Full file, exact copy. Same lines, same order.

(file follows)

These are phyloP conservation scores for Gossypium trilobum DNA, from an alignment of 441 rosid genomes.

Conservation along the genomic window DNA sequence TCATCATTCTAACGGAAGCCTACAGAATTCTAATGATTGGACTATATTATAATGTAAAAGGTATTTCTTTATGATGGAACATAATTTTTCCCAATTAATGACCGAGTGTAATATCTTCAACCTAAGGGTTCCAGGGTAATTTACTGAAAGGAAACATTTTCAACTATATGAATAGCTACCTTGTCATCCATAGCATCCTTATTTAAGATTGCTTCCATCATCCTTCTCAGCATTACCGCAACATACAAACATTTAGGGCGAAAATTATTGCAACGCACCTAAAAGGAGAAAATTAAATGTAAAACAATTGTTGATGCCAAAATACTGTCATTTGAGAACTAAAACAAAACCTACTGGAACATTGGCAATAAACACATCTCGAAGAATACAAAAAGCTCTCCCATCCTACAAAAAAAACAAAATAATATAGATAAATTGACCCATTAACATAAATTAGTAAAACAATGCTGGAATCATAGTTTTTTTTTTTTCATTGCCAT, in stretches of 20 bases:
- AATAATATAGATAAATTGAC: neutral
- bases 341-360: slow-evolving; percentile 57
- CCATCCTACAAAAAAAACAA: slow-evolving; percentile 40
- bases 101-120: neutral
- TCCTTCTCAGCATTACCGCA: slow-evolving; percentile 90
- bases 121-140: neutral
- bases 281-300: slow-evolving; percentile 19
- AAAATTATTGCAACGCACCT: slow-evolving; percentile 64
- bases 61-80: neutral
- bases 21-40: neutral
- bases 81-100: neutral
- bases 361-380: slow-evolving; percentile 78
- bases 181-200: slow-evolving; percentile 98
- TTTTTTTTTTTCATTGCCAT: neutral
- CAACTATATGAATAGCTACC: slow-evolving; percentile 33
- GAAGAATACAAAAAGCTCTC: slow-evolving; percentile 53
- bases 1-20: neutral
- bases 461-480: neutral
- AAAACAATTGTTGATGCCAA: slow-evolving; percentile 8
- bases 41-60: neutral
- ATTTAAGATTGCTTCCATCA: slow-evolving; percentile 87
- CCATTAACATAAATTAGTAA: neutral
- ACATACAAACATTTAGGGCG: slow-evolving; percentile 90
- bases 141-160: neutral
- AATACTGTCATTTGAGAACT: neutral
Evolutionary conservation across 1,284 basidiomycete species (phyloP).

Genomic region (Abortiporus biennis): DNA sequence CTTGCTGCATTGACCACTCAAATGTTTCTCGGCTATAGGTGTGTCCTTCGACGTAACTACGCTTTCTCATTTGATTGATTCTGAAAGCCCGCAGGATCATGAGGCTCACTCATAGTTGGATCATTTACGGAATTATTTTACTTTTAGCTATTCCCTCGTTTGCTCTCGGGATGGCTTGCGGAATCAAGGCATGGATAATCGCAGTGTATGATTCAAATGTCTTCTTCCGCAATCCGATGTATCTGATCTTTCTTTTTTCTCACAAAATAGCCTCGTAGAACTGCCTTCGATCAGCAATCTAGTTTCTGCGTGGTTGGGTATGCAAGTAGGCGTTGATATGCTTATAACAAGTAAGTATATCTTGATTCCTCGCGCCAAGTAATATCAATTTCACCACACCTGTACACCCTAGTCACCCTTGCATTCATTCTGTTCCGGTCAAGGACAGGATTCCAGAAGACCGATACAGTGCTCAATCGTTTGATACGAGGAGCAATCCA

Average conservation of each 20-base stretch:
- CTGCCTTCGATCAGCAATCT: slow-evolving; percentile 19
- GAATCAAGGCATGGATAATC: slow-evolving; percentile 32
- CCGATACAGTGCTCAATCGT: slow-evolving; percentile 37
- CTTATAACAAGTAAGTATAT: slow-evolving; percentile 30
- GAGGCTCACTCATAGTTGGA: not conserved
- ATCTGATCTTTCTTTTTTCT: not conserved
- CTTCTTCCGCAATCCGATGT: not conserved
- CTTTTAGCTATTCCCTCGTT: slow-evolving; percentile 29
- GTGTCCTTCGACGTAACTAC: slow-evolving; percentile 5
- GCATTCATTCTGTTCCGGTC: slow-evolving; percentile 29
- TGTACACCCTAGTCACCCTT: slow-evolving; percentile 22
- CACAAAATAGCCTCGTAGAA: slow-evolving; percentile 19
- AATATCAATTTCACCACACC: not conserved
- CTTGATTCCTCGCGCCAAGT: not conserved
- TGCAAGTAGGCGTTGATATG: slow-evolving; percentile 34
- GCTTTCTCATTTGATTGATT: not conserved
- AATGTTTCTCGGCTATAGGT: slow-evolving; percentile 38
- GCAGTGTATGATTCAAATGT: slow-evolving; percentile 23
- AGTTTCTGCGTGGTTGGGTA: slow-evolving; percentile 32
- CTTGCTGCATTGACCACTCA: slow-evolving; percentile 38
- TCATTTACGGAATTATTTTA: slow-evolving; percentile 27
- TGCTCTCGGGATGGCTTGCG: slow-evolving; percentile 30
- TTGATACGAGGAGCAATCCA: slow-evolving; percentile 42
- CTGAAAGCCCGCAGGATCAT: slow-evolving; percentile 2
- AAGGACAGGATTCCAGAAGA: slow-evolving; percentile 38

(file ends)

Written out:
These are phyloP conservation scores for Gossypium trilobum DNA, from an alignment of 441 rosid genomes.

Conservation along the genomic window DNA sequence TCATCATTCTAACGGAAGCCTACAGAATTCTAATGATTGGACTATATTATAATGTAAAAGGTATTTCTTTATGATGGAACATAATTTTTCCCAATTAATGACCGAGTGTAATATCTTCAACCTAAGGGTTCCAGGGTAATTTACTGAAAGGAAACATTTTCAACTATATGAATAGCTACCTTGTCATCCATAGCATCCTTATTTAAGATTGCTTCCATCATCCTTCTCAGCATTACCGCAACATACAAACATTTAGGGCGAAAATTATTGCAACGCACCTAAAAGGAGAAAATTAAATGTAAAACAATTGTTGATGCCAAAATACTGTCATTTGAGAACTAAAACAAAACCTACTGGAACATTGGCAATAAACACATCTCGAAGAATACAAAAAGCTCTCCCATCCTACAAAAAAAACAAAATAATATAGATAAATTGACCCATTAACATAAATTAGTAAAACAATGCTGGAATCATAGTTTTTTTTTTTTCATTGCCAT, in stretches of 20 bases:
- AATAATATAGATAAATTGAC: neutral
- bases 341-360: slow-evolving; percentile 57
- CCATCCTACAAAAAAAACAA: slow-evolving; percentile 40
- bases 101-120: neutral
- TCCTTCTCAGCATTACCGCA: slow-evolving; percentile 90
- bases 121-140: neutral
- bases 281-300: slow-evolving; percentile 19
- AAAATTATTGCAACGCACCT: slow-evolving; percentile 64
- bases 61-80: neutral
- bases 21-40: neutral
- bases 81-100: neutral
- bases 361-380: slow-evolving; percentile 78
- bases 181-200: slow-evolving; percentile 98
- TTTTTTTTTTTCATTGCCAT: neutral
- CAACTATATGAATAGCTACC: slow-evolving; percentile 33
- GAAGAATACAAAAAGCTCTC: slow-evolving; percentile 53
- bases 1-20: neutral
- bases 461-480: neutral
- AAAACAATTGTTGATGCCAA: slow-evolving; percentile 8
- bases 41-60: neutral
- ATTTAAGATTGCTTCCATCA: slow-evolving; percentile 87
- CCATTAACATAAATTAGTAA: neutral
- ACATACAAACATTTAGGGCG: slow-evolving; percentile 90
- bases 141-160: neutral
- AATACTGTCATTTGAGAACT: neutral
Evolutionary conservation across 1,284 basidiomycete species (phyloP).

Genomic region (Abortiporus biennis): DNA sequence CTTGCTGCATTGACCACTCAAATGTTTCTCGGCTATAGGTGTGTCCTTCGACGTAACTACGCTTTCTCATTTGATTGATTCTGAAAGCCCGCAGGATCATGAGGCTCACTCATAGTTGGATCATTTACGGAATTATTTTACTTTTAGCTATTCCCTCGTTTGCTCTCGGGATGGCTTGCGGAATCAAGGCATGGATAATCGCAGTGTATGATTCAAATGTCTTCTTCCGCAATCCGATGTATCTGATCTTTCTTTTTTCTCACAAAATAGCCTCGTAGAACTGCCTTCGATCAGCAATCTAGTTTCTGCGTGGTTGGGTATGCAAGTAGGCGTTGATATGCTTATAACAAGTAAGTATATCTTGATTCCTCGCGCCAAGTAATATCAATTTCACCACACCTGTACACCCTAGTCACCCTTGCATTCATTCTGTTCCGGTCAAGGACAGGATTCCAGAAGACCGATACAGTGCTCAATCGTTTGATACGAGGAGCAATCCA

Average conservation of each 20-base stretch:
- CTGCCTTCGATCAGCAATCT: slow-evolving; percentile 19
- GAATCAAGGCATGGATAATC: slow-evolving; percentile 32
- CCGATACAGTGCTCAATCGT: slow-evolving; percentile 37
- CTTATAACAAGTAAGTATAT: slow-evolving; percentile 30
- GAGGCTCACTCATAGTTGGA: not conserved
- ATCTGATCTTTCTTTTTTCT: not conserved
- CTTCTTCCGCAATCCGATGT: not conserved
- CTTTTAGCTATTCCCTCGTT: slow-evolving; percentile 29
- GTGTCCTTCGACGTAACTAC: slow-evolving; percentile 5
- GCATTCATTCTGTTCCGGTC: slow-evolving; percentile 29
- TGTACACCCTAGTCACCCTT: slow-evolving; percentile 22
- CACAAAATAGCCTCGTAGAA: slow-evolving; percentile 19
- AATATCAATTTCACCACACC: not conserved
- CTTGATTCCTCGCGCCAAGT: not conserved
- TGCAAGTAGGCGTTGATATG: slow-evolving; percentile 34
- GCTTTCTCATTTGATTGATT: not conserved
- AATGTTTCTCGGCTATAGGT: slow-evolving; percentile 38
- GCAGTGTATGATTCAAATGT: slow-evolving; percentile 23
- AGTTTCTGCGTGGTTGGGTA: slow-evolving; percentile 32
- CTTGCTGCATTGACCACTCA: slow-evolving; percentile 38
- TCATTTACGGAATTATTTTA: slow-evolving; percentile 27
- TGCTCTCGGGATGGCTTGCG: slow-evolving; percentile 30
- TTGATACGAGGAGCAATCCA: slow-evolving; percentile 42
- CTGAAAGCCCGCAGGATCAT: slow-evolving; percentile 2
- AAGGACAGGATTCCAGAAGA: slow-evolving; percentile 38